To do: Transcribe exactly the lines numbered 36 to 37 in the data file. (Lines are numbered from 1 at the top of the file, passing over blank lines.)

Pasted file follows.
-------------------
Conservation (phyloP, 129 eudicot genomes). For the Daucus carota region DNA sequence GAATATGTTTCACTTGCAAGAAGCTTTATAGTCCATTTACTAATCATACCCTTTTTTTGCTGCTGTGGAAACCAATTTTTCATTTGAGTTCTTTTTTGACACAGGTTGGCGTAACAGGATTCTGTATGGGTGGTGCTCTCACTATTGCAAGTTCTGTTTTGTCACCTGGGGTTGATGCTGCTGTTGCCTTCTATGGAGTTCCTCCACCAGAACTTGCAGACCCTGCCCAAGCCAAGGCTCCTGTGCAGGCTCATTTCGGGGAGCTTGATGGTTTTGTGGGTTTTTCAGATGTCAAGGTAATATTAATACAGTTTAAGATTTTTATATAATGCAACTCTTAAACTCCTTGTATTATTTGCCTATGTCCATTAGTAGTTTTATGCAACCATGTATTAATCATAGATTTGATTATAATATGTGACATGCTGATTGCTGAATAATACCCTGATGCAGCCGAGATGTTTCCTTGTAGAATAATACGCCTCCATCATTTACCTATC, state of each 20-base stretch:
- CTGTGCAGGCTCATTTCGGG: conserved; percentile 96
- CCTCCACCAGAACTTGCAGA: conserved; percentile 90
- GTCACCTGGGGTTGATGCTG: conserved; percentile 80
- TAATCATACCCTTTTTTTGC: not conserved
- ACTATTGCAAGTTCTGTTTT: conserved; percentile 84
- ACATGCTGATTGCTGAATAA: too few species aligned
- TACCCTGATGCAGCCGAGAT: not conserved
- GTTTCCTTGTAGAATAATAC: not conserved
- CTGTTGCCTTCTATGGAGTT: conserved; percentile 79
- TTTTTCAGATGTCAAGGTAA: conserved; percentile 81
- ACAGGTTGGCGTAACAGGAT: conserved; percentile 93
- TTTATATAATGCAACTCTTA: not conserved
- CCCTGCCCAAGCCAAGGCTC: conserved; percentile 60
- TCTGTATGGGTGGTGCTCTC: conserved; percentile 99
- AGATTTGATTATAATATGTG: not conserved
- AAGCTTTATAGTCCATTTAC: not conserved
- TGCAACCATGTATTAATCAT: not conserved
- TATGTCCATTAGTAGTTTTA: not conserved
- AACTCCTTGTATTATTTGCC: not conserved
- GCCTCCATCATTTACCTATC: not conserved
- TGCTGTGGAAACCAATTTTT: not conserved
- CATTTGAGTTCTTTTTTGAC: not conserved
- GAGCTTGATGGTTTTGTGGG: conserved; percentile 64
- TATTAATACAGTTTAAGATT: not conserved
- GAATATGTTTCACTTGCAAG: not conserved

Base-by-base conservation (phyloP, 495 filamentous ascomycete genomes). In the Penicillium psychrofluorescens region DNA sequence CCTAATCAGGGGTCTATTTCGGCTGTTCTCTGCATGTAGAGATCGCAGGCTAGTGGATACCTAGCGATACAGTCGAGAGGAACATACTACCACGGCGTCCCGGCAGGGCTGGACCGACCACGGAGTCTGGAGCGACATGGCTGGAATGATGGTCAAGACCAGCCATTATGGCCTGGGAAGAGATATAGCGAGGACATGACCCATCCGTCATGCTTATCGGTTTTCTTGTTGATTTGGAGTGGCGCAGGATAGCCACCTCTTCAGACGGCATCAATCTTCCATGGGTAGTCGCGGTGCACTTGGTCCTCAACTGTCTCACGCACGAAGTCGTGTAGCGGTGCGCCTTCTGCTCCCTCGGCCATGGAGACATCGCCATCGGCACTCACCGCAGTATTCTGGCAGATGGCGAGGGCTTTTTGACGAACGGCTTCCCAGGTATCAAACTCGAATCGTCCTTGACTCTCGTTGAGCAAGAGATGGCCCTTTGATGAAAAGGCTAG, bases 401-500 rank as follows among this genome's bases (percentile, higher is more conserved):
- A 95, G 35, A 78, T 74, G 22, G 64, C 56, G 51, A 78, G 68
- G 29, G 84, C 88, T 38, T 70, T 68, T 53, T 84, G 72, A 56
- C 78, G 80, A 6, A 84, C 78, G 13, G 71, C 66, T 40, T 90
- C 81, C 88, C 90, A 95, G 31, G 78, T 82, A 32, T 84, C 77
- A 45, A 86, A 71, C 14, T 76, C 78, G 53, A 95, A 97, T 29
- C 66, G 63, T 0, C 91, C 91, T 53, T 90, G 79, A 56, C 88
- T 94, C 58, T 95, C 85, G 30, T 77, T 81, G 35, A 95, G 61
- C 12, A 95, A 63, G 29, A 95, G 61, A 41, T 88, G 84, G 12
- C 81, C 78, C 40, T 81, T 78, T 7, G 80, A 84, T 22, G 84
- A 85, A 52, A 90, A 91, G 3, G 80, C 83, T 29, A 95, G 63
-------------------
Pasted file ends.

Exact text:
- C 81, C 78, C 40, T 81, T 78, T 7, G 80, A 84, T 22, G 84
- A 85, A 52, A 90, A 91, G 3, G 80, C 83, T 29, A 95, G 63